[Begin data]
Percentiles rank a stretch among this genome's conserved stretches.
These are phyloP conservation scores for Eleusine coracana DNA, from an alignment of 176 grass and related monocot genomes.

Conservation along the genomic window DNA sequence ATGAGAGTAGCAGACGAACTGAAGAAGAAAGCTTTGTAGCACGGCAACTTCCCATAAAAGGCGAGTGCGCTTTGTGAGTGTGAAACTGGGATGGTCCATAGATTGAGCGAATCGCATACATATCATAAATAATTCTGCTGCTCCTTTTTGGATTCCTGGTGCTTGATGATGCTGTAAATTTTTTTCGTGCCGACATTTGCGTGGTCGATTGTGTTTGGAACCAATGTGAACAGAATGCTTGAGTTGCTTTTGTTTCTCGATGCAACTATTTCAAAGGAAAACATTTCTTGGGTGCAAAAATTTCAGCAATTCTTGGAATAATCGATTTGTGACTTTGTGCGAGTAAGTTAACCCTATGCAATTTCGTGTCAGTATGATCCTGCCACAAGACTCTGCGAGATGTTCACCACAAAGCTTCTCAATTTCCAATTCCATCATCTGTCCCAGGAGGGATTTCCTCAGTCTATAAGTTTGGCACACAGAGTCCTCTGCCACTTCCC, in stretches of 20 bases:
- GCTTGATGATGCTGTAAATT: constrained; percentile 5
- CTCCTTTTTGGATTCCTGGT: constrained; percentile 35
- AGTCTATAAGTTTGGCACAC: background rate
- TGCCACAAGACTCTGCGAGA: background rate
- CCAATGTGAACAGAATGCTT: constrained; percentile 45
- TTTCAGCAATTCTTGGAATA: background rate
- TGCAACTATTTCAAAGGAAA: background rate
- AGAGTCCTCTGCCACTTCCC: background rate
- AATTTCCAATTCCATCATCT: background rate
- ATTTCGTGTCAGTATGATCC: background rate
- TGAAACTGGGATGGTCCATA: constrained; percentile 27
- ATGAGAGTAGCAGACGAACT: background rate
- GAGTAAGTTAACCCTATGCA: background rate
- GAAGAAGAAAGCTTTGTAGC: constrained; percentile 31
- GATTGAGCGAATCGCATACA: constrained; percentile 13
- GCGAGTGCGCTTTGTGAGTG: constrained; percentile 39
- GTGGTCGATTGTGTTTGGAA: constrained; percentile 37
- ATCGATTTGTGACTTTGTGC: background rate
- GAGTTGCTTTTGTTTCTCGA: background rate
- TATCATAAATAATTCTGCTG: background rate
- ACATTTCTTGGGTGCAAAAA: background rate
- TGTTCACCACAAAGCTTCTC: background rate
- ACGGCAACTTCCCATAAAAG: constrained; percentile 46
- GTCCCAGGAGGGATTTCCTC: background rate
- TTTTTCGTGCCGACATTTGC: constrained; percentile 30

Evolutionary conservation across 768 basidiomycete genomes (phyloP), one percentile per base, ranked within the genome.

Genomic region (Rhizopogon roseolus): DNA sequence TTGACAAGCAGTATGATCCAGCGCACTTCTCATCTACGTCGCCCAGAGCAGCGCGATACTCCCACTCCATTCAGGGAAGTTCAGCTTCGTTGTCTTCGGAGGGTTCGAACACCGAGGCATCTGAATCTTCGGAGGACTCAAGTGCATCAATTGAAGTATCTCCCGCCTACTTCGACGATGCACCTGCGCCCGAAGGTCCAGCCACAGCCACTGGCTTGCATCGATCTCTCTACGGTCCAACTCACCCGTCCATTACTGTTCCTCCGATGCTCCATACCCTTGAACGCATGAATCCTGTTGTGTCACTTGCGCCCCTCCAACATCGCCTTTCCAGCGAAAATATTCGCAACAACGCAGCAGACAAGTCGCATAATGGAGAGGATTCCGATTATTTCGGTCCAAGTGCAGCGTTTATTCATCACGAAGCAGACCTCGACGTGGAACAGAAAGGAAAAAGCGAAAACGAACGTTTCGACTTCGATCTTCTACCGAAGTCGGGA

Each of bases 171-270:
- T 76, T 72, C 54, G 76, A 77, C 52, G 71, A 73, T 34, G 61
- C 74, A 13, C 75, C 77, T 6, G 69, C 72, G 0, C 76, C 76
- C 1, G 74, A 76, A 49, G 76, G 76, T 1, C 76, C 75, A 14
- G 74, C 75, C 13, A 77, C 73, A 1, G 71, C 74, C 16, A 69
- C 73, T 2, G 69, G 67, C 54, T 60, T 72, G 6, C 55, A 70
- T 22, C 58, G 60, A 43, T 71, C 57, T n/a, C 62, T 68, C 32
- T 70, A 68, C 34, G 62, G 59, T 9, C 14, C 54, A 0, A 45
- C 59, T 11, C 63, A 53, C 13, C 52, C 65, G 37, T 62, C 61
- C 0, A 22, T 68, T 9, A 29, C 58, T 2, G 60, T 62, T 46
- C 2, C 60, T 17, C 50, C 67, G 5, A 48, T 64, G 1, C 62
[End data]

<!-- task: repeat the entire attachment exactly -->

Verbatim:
Percentiles rank a stretch among this genome's conserved stretches.
These are phyloP conservation scores for Eleusine coracana DNA, from an alignment of 176 grass and related monocot genomes.

Conservation along the genomic window DNA sequence ATGAGAGTAGCAGACGAACTGAAGAAGAAAGCTTTGTAGCACGGCAACTTCCCATAAAAGGCGAGTGCGCTTTGTGAGTGTGAAACTGGGATGGTCCATAGATTGAGCGAATCGCATACATATCATAAATAATTCTGCTGCTCCTTTTTGGATTCCTGGTGCTTGATGATGCTGTAAATTTTTTTCGTGCCGACATTTGCGTGGTCGATTGTGTTTGGAACCAATGTGAACAGAATGCTTGAGTTGCTTTTGTTTCTCGATGCAACTATTTCAAAGGAAAACATTTCTTGGGTGCAAAAATTTCAGCAATTCTTGGAATAATCGATTTGTGACTTTGTGCGAGTAAGTTAACCCTATGCAATTTCGTGTCAGTATGATCCTGCCACAAGACTCTGCGAGATGTTCACCACAAAGCTTCTCAATTTCCAATTCCATCATCTGTCCCAGGAGGGATTTCCTCAGTCTATAAGTTTGGCACACAGAGTCCTCTGCCACTTCCC, in stretches of 20 bases:
- GCTTGATGATGCTGTAAATT: constrained; percentile 5
- CTCCTTTTTGGATTCCTGGT: constrained; percentile 35
- AGTCTATAAGTTTGGCACAC: background rate
- TGCCACAAGACTCTGCGAGA: background rate
- CCAATGTGAACAGAATGCTT: constrained; percentile 45
- TTTCAGCAATTCTTGGAATA: background rate
- TGCAACTATTTCAAAGGAAA: background rate
- AGAGTCCTCTGCCACTTCCC: background rate
- AATTTCCAATTCCATCATCT: background rate
- ATTTCGTGTCAGTATGATCC: background rate
- TGAAACTGGGATGGTCCATA: constrained; percentile 27
- ATGAGAGTAGCAGACGAACT: background rate
- GAGTAAGTTAACCCTATGCA: background rate
- GAAGAAGAAAGCTTTGTAGC: constrained; percentile 31
- GATTGAGCGAATCGCATACA: constrained; percentile 13
- GCGAGTGCGCTTTGTGAGTG: constrained; percentile 39
- GTGGTCGATTGTGTTTGGAA: constrained; percentile 37
- ATCGATTTGTGACTTTGTGC: background rate
- GAGTTGCTTTTGTTTCTCGA: background rate
- TATCATAAATAATTCTGCTG: background rate
- ACATTTCTTGGGTGCAAAAA: background rate
- TGTTCACCACAAAGCTTCTC: background rate
- ACGGCAACTTCCCATAAAAG: constrained; percentile 46
- GTCCCAGGAGGGATTTCCTC: background rate
- TTTTTCGTGCCGACATTTGC: constrained; percentile 30

Evolutionary conservation across 768 basidiomycete genomes (phyloP), one percentile per base, ranked within the genome.

Genomic region (Rhizopogon roseolus): DNA sequence TTGACAAGCAGTATGATCCAGCGCACTTCTCATCTACGTCGCCCAGAGCAGCGCGATACTCCCACTCCATTCAGGGAAGTTCAGCTTCGTTGTCTTCGGAGGGTTCGAACACCGAGGCATCTGAATCTTCGGAGGACTCAAGTGCATCAATTGAAGTATCTCCCGCCTACTTCGACGATGCACCTGCGCCCGAAGGTCCAGCCACAGCCACTGGCTTGCATCGATCTCTCTACGGTCCAACTCACCCGTCCATTACTGTTCCTCCGATGCTCCATACCCTTGAACGCATGAATCCTGTTGTGTCACTTGCGCCCCTCCAACATCGCCTTTCCAGCGAAAATATTCGCAACAACGCAGCAGACAAGTCGCATAATGGAGAGGATTCCGATTATTTCGGTCCAAGTGCAGCGTTTATTCATCACGAAGCAGACCTCGACGTGGAACAGAAAGGAAAAAGCGAAAACGAACGTTTCGACTTCGATCTTCTACCGAAGTCGGGA

Each of bases 171-270:
- T 76, T 72, C 54, G 76, A 77, C 52, G 71, A 73, T 34, G 61
- C 74, A 13, C 75, C 77, T 6, G 69, C 72, G 0, C 76, C 76
- C 1, G 74, A 76, A 49, G 76, G 76, T 1, C 76, C 75, A 14
- G 74, C 75, C 13, A 77, C 73, A 1, G 71, C 74, C 16, A 69
- C 73, T 2, G 69, G 67, C 54, T 60, T 72, G 6, C 55, A 70
- T 22, C 58, G 60, A 43, T 71, C 57, T n/a, C 62, T 68, C 32
- T 70, A 68, C 34, G 62, G 59, T 9, C 14, C 54, A 0, A 45
- C 59, T 11, C 63, A 53, C 13, C 52, C 65, G 37, T 62, C 61
- C 0, A 22, T 68, T 9, A 29, C 58, T 2, G 60, T 62, T 46
- C 2, C 60, T 17, C 50, C 67, G 5, A 48, T 64, G 1, C 62